Last week was the peak of Alessia Russo’s football career – scoring a viral goal against Sweden before coming on as a substitute as England beat Germany to be crowned European champions for the first time.
But as the dust settles after the Lionesses’ historic 2-1 win at Wembley Stadium on Sunday, Russo insists it’s ‘just the start’ for her side and she hopes for a bright future for football female in England.
“The final was just an amazing day – the stadium, the event, having all these fans there was just surreal,” the Manchester United striker told CNN Sport.
The Euro 2022 final was played in front of 87,192 people – a record crowd for a European Championship final, men’s or women’s, while 17.4million people across the UK watched the game on television, according to the BBC.
“It’s just the beginning for us I think. We want to fill stadiums every week, of course we do, but we have to be realistic and we know it’s a process to get there,” adds Russo .
“We just want to see more people fall in love with the game and accept that women’s football is amazing. The United States set the bar high, but the teams are catching up now and that’s really exciting.
While Russo and England can now watch what’s in store for the team – qualifying for next year’s World Cup and a meeting with the top USWNT – they can also reflect on a rollercoaster European campaign.
The home advantage meant England were among the favorites to win Euro 2022 long before a ball was kicked, and expectations only rose after a resounding 8-0 victory over Norway in group stage.
“I think the media put pressure on us as soon as they found out it was a home tournament,” Russo said, “but there was never any internal pressure.
“We were really good at keeping the bubble very closed and very focused on the games… From day one we wanted to win the tournament, but at the same time we realized we had to exclude everyone outside.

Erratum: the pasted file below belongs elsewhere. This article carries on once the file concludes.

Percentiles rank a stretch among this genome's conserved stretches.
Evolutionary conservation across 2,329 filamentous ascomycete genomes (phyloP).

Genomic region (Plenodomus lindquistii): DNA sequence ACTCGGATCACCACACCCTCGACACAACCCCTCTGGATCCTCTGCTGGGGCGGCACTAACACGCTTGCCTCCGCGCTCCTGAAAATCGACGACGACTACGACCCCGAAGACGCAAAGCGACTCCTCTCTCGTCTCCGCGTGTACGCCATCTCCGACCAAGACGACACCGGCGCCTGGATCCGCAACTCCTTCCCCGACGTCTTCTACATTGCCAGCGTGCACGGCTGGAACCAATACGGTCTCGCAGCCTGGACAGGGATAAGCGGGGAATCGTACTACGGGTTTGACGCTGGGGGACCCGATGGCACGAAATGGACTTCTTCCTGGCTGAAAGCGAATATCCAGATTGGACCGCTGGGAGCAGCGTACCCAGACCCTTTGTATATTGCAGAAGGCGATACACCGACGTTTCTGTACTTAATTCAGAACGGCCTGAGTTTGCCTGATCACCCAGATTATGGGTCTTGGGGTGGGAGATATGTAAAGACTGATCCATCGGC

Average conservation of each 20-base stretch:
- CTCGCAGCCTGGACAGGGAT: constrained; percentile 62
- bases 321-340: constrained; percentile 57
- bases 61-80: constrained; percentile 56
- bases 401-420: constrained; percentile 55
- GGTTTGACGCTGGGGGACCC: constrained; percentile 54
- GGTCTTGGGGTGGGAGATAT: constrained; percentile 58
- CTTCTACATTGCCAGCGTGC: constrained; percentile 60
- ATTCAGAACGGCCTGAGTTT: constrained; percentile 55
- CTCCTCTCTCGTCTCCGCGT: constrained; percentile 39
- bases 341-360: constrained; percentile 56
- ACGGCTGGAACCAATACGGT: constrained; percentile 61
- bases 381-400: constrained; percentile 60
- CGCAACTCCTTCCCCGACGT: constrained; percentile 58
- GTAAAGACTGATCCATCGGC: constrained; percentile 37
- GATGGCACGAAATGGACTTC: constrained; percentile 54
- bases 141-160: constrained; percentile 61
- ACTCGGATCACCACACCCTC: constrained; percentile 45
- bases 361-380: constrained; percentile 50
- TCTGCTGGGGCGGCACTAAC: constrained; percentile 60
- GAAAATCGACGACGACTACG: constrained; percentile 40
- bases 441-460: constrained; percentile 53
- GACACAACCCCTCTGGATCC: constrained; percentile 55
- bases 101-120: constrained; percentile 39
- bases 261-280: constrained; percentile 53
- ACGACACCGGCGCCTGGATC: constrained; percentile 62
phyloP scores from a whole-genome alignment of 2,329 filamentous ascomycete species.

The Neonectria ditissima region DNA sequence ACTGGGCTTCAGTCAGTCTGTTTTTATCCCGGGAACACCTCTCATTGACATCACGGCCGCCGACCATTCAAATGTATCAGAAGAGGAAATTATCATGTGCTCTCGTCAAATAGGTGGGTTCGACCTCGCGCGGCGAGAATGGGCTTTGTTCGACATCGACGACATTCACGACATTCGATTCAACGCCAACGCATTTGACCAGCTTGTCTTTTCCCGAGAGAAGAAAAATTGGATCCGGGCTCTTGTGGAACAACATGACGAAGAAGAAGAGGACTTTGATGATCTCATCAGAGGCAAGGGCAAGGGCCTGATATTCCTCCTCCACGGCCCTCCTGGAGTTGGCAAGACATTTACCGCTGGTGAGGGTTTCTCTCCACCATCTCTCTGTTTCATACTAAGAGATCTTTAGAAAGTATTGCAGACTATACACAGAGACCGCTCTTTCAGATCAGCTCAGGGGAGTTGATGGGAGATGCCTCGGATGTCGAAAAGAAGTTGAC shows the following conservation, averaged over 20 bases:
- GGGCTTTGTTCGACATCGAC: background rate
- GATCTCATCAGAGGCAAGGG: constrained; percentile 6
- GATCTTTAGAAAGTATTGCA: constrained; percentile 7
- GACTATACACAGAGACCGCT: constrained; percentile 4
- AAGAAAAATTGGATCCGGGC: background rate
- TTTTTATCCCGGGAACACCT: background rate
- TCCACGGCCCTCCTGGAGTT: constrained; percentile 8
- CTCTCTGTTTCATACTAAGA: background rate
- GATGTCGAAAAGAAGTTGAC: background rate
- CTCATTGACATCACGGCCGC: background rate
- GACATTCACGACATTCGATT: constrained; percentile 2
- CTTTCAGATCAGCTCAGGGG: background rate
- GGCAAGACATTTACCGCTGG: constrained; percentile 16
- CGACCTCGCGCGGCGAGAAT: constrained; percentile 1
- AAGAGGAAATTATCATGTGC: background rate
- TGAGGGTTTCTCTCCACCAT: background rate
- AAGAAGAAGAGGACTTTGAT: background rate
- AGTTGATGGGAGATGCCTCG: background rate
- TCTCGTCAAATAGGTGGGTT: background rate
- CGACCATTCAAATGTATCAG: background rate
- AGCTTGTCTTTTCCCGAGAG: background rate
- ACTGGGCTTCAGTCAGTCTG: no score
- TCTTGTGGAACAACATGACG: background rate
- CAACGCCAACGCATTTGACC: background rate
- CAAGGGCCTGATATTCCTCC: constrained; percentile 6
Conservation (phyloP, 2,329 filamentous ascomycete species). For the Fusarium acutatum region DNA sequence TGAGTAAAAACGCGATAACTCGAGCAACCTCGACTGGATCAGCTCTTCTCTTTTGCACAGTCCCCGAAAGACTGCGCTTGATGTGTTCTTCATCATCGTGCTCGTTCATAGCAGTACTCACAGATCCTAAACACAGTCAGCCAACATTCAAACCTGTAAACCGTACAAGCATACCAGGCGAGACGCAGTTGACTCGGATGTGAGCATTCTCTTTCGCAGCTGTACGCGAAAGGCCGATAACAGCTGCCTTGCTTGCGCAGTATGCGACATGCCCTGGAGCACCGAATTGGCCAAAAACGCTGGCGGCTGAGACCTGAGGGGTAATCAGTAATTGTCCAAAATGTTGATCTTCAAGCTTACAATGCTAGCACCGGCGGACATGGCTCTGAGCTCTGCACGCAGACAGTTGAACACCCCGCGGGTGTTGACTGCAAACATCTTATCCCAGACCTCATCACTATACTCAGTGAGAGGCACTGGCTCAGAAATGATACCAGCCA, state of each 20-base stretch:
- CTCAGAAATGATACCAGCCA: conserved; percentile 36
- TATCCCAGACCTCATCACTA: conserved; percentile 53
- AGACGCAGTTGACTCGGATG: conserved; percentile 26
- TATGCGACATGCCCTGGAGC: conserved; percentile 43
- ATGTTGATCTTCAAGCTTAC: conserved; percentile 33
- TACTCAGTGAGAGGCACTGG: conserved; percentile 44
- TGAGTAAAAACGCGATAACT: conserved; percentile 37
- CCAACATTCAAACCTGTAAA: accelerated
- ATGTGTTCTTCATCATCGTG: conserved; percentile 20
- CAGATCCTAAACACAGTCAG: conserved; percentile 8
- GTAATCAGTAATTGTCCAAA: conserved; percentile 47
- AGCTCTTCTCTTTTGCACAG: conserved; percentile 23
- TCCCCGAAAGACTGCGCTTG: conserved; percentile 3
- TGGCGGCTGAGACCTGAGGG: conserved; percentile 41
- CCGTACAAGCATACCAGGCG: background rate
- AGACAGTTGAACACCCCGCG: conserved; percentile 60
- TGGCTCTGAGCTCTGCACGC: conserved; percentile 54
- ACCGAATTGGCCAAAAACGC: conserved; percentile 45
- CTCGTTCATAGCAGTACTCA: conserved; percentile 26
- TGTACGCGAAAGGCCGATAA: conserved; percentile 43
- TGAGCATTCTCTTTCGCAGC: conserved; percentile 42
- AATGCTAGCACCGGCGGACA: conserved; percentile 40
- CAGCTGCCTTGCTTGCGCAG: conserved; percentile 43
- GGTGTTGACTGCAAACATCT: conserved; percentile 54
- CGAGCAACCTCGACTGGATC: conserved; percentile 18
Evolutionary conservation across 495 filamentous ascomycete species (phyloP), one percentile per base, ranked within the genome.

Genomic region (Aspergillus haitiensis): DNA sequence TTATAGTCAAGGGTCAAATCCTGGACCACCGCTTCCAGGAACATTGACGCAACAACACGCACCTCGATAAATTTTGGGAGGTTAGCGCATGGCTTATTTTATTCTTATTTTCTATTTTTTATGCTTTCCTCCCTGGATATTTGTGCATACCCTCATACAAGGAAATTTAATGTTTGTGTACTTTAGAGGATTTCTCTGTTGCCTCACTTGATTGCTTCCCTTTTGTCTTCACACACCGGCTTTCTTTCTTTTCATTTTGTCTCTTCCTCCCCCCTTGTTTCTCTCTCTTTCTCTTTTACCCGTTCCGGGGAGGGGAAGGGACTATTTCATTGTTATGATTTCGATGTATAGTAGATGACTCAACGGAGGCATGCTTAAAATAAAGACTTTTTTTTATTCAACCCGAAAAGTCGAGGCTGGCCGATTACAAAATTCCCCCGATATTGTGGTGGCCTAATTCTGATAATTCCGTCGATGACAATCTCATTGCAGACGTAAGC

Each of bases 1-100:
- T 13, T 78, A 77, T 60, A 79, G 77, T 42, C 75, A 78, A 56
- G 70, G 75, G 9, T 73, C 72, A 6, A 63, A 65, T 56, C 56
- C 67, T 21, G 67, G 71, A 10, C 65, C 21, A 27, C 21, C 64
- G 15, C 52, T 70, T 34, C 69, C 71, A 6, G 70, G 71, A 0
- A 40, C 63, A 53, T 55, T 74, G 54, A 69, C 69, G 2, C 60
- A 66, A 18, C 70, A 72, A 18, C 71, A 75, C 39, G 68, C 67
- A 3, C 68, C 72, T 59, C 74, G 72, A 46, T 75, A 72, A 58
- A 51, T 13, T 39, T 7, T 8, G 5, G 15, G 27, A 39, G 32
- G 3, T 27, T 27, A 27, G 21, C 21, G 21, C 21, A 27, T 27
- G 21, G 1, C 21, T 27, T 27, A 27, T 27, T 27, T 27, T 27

“We didn’t even know how crazy it was going to be, and it turned out to be 10 times crazier than we all thought… We were so focused on training and enjoying each other’s company, to turn off and then start again.”
What has also helped, says Russo, is the influence of coach Sarina Wiegman, who has yet to lose a match with England, nor at the Women’s Euros having also led the Netherlands to victory in 2017.
“I think we all like to play under her,” Russo says. “She has like a real calm about her. She is very relaxed and off the field and even on the sidelines. She doesn’t really overheat or overheat in the moment – she’s very weighted.
Russo, 23, has been used extensively as a substitute throughout her England career and was taken off the bench in all six of the Lionesses’ Euro 2022 games.
Her fourth and final goal of the tournament was the most memorable – a sublime, instinctive back-heel into the legs of Swedish keeper Hedvig Lindahl that highlighted England’s 4-0 victory in the semi-final.
“I don’t think I’ll score a goal like that again,” Russo said. “I think it was just a one-time wonder, but I’ll take it.”
The goal quickly garnered applause throughout women’s football and beyond, including catching the attention of The great Abby Wambach of the United States and Chelsea and Australia star Sam Kerr.
“I saw my old club that I grew up with – they were all training in training which was good,” Russo adds.
“And if that’s a goal or whatever, it’s nice to see women’s football leaving a mark on the world and on young boys and girls. If that inspires a person to go out and play football , I’ll take it.
Look at the goal back – and the wild celebrations that followed – and it’s hard not to be inspired by Russo and the Lionesses.
The future of women’s football in England looks bright, but before Russo can begin to consider what he might have in store for her, she has more immediate priorities.
“There’s definitely a holiday coming up,” she says. “It’s been an amazing few months, but I’m very exhausted and need a little break.”